Kelemen and Wosner, Unifying Extremes
The music of Mozart and Bart¿k could not be more different, and it is more than time and distance that divide them. The 18th-century, Salzburg-born Mozart addresses the outside world, remains strongly centered, and sings with seemingly God-given melodic invention. Bart¿k, the 20th-century modernist from Hungary, wrestles with dissonance. He injects folk-inspired materials collected through research and emits a kind of inwardness that touches realms of psychological retreat and loneliness. Delineating and reconciling such differences was the strength of the Monday evening Terrace Theater recital of violinist Barnab¿s Kelemen and pianist Shai Wosner.
In his Violin Sonata in G, K. 301, Mozart reaches for his well-known genial and gracious manner. Mozart brings equilibrium to the violin and piano parts with both assigned ample music, teeming with details. Kelemen and Wosner, Hungarian and Israeli-trained musicians respectively, kept everything in balance while etching dapper ornaments, here a flittering trill in the piano, there thickening double-stops from the violin. The nocturnal Bart¿k First Violin Sonata is a bleak affair in comparison, riding on jagged harmonies, slashing violin lines and lilting themes. After a powerful first movement and desolate middle, the finale hurled along in a rabid dash.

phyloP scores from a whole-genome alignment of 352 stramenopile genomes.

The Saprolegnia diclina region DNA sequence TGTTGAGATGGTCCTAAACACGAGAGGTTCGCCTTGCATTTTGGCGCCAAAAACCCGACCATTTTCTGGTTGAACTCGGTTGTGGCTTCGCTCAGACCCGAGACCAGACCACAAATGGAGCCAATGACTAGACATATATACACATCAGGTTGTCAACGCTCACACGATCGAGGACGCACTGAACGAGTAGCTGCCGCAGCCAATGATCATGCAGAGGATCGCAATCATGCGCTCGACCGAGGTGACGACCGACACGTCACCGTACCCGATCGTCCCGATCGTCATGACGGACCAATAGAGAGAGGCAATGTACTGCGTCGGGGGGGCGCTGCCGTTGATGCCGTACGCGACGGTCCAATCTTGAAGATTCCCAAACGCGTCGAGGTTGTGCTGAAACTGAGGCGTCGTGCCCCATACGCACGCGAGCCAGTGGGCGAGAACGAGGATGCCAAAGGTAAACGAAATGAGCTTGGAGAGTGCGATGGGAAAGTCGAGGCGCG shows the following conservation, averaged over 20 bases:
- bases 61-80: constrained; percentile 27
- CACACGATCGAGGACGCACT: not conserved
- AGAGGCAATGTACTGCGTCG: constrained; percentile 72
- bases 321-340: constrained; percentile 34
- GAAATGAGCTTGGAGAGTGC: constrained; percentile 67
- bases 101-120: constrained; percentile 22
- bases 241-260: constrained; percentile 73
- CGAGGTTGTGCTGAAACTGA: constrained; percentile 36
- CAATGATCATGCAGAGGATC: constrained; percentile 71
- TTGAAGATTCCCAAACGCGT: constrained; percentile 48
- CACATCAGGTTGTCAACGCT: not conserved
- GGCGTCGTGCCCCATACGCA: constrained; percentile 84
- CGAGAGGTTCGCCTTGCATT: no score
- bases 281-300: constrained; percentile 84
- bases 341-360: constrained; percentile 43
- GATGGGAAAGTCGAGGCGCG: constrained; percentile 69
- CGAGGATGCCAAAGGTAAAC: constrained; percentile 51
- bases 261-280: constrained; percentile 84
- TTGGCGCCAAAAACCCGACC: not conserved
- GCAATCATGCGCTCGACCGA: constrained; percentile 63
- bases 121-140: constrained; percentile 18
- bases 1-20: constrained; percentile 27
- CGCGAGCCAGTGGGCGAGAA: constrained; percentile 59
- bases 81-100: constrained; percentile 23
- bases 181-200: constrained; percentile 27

The Debussy and Brahms on the program brought together the extremes. The Frenchman Debussy completed his organized and elegant 1917 Violin Sonata less than a decade before the Bart¿k sonata, but the delicacy and precision of the performance placed the three movements closer to Mozart. Brahms's Third Sonata emerged with a fire and grittiness that reveal earthy roots, as well as Brahms's and Bart¿k's shared love of Gypsy sounds.
Playing at once thoughtful and fiery unified this smartly conceived evening, presented by the Fortas Series.
-- Daniel Ginsberg